Now the issuer is taking aim at the corporate market.
Household is already fourth in this category, with 250,000 cards, in part because it has been operating corporate card programs for General Motors and Ameritech. In 1995, Household launched a cobranded corporate MasterCard for Carlson Wagonlit Travel. Mr. Saunders said the Carlson effort, which targets multinational companies and their travel and payment needs, assures that Household will be a major competitor in the corporate market.
The company's road, even in the cobranding market it knows best, has not always been smooth. Like other card issuers, Household has had to rethink some cost structures. In January, it offered some of the million Ameritech cardholders the option of forgoing their grace periods in return for higher rebates. Consumer advocates criticized it because cardholders would have to pay more interest to get more rebates.
In July, several marketing partners were cut from the 10 million-card GM program because the companies said few people were using the benefits.
But Mr. Saunders hinted that Household would revitalize the GM card with new product features in the next two months.
"Ford's pulling out of the business is an opportunity for us," said Mr. Saunders, alluding the discontinuation of the cobranding venture of General Motors' rival with Citibank. "We and GM are solidly behind the card and intend to vigorously promote it."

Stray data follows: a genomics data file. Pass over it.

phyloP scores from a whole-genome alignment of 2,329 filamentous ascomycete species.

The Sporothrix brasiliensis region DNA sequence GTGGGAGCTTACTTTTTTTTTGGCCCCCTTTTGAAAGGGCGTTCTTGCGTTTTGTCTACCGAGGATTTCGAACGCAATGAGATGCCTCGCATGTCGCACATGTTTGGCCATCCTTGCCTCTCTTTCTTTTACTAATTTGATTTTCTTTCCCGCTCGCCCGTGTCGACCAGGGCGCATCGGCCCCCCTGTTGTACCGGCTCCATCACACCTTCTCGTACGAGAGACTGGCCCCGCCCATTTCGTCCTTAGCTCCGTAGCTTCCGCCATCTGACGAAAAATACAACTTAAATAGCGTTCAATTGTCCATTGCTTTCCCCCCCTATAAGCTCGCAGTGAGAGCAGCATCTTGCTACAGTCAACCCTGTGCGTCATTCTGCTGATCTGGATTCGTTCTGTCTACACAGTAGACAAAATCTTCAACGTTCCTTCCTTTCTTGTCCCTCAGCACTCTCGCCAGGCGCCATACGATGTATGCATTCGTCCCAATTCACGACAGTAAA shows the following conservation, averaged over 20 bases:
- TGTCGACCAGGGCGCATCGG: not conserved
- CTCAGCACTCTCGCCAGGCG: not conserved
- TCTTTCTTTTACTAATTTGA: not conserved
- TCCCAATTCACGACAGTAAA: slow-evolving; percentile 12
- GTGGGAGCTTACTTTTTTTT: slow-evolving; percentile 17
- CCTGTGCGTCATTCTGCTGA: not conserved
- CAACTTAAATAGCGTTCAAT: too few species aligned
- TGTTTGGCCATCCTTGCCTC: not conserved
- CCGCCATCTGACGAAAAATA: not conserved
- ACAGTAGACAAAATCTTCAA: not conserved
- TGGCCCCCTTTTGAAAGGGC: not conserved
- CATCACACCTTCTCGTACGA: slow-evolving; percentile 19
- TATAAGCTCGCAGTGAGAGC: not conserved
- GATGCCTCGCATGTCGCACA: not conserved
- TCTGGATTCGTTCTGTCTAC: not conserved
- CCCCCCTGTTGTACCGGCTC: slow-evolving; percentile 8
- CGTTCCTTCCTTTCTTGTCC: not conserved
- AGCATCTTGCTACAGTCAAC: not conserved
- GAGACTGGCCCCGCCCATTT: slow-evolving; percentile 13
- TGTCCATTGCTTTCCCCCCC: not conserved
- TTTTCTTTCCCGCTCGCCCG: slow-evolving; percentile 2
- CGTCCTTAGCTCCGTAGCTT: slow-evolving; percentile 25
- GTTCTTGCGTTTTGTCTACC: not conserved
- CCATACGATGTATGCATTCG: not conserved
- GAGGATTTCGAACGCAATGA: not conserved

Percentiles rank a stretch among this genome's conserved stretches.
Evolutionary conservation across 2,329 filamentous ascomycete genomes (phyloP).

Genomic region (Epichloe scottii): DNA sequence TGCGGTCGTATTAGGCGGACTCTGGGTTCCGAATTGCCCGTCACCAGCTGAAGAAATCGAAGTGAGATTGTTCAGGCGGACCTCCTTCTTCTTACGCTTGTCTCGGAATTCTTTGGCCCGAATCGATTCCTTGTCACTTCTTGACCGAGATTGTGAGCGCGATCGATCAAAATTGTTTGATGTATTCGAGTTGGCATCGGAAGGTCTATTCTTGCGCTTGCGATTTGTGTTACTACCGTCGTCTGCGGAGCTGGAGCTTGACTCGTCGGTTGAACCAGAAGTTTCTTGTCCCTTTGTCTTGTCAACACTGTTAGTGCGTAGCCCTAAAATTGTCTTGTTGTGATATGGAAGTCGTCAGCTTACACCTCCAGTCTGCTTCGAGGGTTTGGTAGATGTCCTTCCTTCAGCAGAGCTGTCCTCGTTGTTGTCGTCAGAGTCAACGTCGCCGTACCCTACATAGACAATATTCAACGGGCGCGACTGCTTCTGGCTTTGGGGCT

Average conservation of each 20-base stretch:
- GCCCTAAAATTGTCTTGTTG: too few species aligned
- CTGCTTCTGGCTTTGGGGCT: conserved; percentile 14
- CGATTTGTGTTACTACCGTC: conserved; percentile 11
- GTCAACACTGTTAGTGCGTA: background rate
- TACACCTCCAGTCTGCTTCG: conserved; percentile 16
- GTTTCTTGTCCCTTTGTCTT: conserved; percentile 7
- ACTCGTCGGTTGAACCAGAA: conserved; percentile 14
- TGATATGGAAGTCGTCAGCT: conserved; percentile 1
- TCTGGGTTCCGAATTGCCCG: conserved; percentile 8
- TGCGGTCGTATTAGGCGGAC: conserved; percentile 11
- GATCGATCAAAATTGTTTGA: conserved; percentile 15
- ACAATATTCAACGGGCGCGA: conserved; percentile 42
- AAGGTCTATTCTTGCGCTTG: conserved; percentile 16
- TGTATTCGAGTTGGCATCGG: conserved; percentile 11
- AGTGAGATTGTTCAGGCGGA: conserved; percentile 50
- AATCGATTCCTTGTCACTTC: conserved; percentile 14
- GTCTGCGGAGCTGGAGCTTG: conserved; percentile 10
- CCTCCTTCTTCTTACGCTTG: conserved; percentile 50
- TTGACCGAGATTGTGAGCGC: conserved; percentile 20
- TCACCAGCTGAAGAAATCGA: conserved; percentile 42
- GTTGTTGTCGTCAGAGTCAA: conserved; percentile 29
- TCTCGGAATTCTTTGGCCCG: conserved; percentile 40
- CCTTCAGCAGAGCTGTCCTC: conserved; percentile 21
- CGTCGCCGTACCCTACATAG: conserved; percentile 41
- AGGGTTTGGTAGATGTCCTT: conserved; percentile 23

Industry observers don't doubt Mr. Saunders, whom they praise for his leadership and accomplishments. His stature may even be increasing now that he is chairman of the MasterCard International board.
"If you look at the card industry today, you can see Joe's imprint by the people who have served under him and who are making their own impact on the industry," said Robert K. Hammer, chairman and chief executive officer of R.K. Hammer Investment Bankers, Thousand Oaks, Calif.
Mr. Hammer said Mr. Saunders encourages people do exciting things within risk-management parameters.
Mr. Burnell of Merrill Lynch said a prime example of Household's ability to innovate is the deal Household made to acquire some of Barnett Banks Inc.'s portfolio and provide outsourcing support for the accounts that the Jacksonville, Fla., company wanted to retain and control.
It indicates that more and more second-tier credit card banks will find it hard to stay competitive with fast-moving giants, Mr. Burnell added.
Mr. Saunders said Household would be mining data bases to increase the card business under its own brand, and is open to relationships with large affinity groups.
"There are a slew of good people working here and they are all focused and motivated, said Mr. Saunders. "Collectively, we will have victories and some defeats," he said. "But if I wake up and look in the mirror and think I can't do better than what I did yesterday, then I won't come to work."